How To Fix Tile Problems: Chips, Scratches and Cracks

fix cracked tile

If you experience a chip, scratch or crack with your wall or floor tiles, don’t worry! We’re here to show you how to make those tiles as good as new with these guides on How To Fix Tile Problems…

how to fix broken tiles

When it comes to decorating a wall or floor space, you can’t go wrong with tiles. They’re sturdy, long-lasting, and easy to install. However, as robust as floor tiles are, like with anything, if they’re being constantly trodden up, or if dining chairs are constantly being dragged over them, you may experience the occasional chip, scratch or crack. If you do, don’t panic – we’re here to help! The guides below will help you get your wall and floor tiles looking fighting fit again!

1) How to fix small chips and scratches

The most common problem with floor tiles is small chips, which can occur around the edges. They appear more visible on darker tiles, and they expose the lighter ceramic or porcelain underneath. There’s a simple trick for covering up tile chips – and it’s probably sitting in a drawer in your house right now. Nail varnish!

Simply find a matching shade (or mix two colours together to find the right hue) and then paint it onto the chip! As time goes by, the nail varnish may darken. If this is the case, simply apply a little nail varnish remover, and re-apply the original mix. This tip also applies to scratches!


2) How to fix larger chips or holes

If you’ve really been giving your floor tiles a battering, and they’ve accumulated larger chips that can’t be fixed with nail varnish, then you’re going to need to up your solution. You can buy ceramic filler online. It’s similar to plasticine, and dries completely solid. It comes in a variety of different colours.

Simply mix two shades together until you have a matching colour, and then work it into the chip or hole, and leave it to set. However, depending on the tile, it may be cheaper to replace the whole thing, according to the guidelines below.


Above: Metro 300×100 Tiles

3) How to fix a broken or cracked tile

If the breakage goes beyond the cosmetic appearance of the tile – if the whole piece has actually broken in two – then your best option is to replace it. We do suggest ordering 10% more than you need to allow for cut pieces and spares. So hopefully, you’ll have some spares sitting out in the shed. If you don’t, however, then Walls and Floors are your best bet for finding a match – with more than 6,000 tile designs in stock.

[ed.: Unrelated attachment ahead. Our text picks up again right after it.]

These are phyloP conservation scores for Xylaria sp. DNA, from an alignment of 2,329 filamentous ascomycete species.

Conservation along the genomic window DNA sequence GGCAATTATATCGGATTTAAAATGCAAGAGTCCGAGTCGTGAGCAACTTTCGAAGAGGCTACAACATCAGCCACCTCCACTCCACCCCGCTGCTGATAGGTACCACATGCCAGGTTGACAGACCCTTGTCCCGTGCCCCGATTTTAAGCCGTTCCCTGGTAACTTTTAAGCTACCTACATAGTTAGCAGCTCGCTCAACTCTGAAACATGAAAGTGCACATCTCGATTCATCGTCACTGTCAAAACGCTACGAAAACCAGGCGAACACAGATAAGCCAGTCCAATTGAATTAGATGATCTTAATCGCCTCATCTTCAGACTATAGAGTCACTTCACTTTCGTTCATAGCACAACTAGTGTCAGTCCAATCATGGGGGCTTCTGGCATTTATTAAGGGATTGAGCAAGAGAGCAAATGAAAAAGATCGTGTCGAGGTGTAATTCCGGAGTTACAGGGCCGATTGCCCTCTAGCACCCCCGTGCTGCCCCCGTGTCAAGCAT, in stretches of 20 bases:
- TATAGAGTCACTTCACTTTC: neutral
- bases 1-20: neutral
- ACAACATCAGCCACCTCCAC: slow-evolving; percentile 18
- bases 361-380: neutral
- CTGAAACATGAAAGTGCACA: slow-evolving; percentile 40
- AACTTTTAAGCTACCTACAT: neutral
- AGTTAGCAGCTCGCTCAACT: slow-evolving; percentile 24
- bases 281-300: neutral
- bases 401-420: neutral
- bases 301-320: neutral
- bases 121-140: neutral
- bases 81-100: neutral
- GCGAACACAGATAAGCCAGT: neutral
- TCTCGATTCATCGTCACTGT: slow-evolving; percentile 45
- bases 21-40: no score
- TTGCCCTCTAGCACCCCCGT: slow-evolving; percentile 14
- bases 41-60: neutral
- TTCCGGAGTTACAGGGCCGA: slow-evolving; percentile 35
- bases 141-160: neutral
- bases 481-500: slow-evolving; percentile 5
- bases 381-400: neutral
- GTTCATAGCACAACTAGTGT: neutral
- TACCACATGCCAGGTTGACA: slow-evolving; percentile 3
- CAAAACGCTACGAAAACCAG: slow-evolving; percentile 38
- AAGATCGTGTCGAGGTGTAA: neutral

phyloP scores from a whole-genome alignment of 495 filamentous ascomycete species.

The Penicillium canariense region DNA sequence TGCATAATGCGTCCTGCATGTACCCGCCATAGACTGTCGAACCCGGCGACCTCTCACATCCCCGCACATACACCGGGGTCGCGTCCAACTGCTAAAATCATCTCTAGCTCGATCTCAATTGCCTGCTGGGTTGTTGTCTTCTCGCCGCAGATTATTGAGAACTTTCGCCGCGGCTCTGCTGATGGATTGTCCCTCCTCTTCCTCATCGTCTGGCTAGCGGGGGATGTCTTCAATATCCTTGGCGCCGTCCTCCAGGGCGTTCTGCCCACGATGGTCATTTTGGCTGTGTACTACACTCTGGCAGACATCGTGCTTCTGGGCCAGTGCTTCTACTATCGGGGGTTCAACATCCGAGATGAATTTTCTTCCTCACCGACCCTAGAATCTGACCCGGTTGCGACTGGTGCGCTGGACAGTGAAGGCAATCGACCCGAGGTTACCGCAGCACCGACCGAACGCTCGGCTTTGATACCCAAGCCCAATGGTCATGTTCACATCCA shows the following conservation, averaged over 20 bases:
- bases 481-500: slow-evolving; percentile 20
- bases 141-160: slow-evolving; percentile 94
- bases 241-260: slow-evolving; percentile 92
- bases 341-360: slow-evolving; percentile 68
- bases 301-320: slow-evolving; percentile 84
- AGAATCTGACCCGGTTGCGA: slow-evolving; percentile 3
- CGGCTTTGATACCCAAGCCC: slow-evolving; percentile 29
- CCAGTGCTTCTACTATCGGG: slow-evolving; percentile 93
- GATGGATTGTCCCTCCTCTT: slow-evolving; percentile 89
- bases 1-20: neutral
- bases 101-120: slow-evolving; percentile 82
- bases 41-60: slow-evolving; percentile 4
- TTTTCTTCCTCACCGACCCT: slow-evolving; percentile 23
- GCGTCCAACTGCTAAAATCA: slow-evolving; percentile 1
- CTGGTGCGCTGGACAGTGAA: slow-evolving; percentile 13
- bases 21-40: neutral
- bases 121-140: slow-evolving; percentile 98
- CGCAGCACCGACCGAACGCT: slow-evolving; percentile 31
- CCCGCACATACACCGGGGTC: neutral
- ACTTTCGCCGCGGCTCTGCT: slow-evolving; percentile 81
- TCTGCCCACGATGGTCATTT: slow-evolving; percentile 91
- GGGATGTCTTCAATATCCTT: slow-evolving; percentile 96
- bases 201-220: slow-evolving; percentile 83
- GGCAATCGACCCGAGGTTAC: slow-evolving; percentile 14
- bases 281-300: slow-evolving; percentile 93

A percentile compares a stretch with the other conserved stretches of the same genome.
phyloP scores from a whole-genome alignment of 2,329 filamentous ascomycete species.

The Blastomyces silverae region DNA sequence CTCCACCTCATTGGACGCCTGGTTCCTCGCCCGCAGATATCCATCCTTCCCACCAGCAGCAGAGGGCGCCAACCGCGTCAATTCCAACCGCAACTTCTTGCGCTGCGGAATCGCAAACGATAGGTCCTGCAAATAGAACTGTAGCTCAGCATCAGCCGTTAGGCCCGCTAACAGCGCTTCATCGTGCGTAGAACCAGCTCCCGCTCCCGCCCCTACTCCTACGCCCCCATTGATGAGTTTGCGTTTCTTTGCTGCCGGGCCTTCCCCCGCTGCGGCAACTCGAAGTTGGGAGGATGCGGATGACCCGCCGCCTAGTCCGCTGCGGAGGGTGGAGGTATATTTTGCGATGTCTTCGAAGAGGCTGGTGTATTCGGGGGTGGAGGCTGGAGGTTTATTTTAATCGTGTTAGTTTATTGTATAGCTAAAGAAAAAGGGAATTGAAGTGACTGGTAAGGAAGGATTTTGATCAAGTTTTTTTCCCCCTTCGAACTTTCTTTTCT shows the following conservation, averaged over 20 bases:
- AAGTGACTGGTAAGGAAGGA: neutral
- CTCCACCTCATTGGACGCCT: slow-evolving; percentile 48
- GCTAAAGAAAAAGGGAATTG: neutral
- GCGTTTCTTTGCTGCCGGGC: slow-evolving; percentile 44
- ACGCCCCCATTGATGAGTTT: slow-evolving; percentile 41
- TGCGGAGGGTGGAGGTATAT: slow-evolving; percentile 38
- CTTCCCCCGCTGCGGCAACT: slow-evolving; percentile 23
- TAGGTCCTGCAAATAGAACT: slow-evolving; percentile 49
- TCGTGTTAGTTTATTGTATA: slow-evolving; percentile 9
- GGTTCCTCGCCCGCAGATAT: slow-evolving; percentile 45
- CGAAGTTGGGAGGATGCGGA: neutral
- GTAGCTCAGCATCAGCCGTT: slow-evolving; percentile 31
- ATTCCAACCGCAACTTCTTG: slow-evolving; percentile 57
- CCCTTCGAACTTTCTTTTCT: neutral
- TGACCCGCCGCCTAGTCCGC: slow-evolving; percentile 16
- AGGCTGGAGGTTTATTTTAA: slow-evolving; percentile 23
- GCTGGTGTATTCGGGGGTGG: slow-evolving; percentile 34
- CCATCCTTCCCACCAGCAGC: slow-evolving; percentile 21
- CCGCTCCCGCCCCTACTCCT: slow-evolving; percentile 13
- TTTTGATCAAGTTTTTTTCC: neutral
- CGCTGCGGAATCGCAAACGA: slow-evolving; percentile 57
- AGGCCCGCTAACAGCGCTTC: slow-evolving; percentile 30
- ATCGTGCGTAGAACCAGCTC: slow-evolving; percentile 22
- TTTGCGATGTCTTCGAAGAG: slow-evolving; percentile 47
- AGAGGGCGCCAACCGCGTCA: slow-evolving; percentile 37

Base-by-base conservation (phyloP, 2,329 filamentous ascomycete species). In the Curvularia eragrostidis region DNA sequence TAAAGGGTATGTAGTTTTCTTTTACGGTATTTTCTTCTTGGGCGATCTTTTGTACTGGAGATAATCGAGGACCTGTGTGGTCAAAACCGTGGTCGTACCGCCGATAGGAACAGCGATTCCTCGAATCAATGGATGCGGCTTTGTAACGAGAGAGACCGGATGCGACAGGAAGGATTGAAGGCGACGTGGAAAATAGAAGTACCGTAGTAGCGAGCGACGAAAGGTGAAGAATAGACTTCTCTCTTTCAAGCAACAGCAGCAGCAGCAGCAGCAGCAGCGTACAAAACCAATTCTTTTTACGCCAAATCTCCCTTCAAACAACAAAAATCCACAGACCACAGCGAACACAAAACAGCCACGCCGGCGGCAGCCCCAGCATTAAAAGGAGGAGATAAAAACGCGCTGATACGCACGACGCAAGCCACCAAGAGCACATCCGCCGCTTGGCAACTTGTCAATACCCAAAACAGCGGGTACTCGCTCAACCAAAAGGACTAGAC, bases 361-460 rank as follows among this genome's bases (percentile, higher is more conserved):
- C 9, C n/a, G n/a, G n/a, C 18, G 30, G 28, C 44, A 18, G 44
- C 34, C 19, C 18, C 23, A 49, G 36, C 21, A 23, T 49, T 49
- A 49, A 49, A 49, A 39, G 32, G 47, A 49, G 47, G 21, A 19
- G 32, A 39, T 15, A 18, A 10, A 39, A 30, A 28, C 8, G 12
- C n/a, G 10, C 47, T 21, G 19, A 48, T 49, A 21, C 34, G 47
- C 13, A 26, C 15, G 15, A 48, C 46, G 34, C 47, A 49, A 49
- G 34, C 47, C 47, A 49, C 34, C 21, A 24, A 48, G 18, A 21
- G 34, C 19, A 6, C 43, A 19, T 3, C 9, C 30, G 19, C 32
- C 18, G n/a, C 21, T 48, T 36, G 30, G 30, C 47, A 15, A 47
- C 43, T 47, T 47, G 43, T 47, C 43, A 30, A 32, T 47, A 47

You can either order one full-size sample tile or a whole square metre, if you’d like to be on the safe side and have plenty of spares for future usage. Once you have your replacement tile, score around the broken tile with a chisel, and prize up the broken pieces. Scrape away any residue left beneath the tile, apply fresh adhesive, and sink the new tile into the hole, before grouting the joints with a matching tile grout.

4) How to fix a loose tile

If your grout has worn thin around a particular tile, and it feels loose as you step across it, then you need to reapply both adhesive and grout. Using a chisel, prize the tile up. Work loose as much grout and adhesive from the edges and underside of the tile as you can – as well as any residue left on the flooring. Re-apply adhesive to the back of the tile, and set it back in place. Replace the grout joint around the edges of the tile.

manor park tiles

Above: Manor House Chenies Stone Tiles

5) Out-dated floor tiles

If your floor tiles are generally out of date, and you’re not happy of them, why not replace the whole floor? Don’t worry – that’s not as daunting a proposition as it sounds. If your floor tiles are sound, sturdy and level, you might not have to rip them up. You might be able to simply lay your new floor tiles over the top! Give the old layer a good scrubbing, and then leave it to completely dry. This will ensure there’s no dirt present to affect adhesion.

Once it’s dry, you’re ready to apply new adhesive, and install your new floor tiles! If you’d rather remove the old tiles first, here’s a handy guide: How to remove old tiles.

Above: Reclaimed Wood Tiles

Did you find these floor tile tips useful? For more tiling tips and technical advice, visit our Help Centre – it’s the Wikipedia of tiling queries!

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